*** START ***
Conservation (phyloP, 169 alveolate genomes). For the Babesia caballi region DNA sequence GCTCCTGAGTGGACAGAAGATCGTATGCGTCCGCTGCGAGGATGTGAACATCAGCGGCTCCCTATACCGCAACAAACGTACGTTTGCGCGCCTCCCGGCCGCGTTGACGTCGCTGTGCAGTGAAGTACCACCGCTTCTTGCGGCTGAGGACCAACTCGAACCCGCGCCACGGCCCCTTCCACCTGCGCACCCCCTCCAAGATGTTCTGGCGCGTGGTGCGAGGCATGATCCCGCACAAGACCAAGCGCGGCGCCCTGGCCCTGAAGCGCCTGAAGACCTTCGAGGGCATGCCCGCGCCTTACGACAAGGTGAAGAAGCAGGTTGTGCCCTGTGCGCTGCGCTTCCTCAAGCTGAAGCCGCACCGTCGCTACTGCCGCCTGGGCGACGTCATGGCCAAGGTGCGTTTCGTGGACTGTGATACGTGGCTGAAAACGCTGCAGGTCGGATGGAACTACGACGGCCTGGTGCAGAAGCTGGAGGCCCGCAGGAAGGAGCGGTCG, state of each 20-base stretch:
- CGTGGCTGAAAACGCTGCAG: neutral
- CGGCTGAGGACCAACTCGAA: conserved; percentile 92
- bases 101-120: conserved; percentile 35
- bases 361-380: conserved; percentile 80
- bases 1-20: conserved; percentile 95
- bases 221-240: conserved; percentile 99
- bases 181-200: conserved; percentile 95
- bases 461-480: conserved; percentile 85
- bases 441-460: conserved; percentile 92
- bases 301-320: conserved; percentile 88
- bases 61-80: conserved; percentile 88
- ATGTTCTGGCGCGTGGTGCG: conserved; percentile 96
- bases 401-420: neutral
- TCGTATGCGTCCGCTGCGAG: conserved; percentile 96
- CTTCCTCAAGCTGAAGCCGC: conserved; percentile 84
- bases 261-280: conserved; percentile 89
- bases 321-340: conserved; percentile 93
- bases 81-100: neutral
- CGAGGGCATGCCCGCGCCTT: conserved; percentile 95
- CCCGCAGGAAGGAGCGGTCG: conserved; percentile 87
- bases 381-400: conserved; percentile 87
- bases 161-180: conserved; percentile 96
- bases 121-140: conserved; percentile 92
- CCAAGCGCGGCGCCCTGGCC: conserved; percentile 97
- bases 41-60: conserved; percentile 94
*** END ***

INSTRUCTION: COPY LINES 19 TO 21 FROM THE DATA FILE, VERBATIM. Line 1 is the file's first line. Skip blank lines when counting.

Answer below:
- bases 81-100: neutral
- CGAGGGCATGCCCGCGCCTT: conserved; percentile 95
- CCCGCAGGAAGGAGCGGTCG: conserved; percentile 87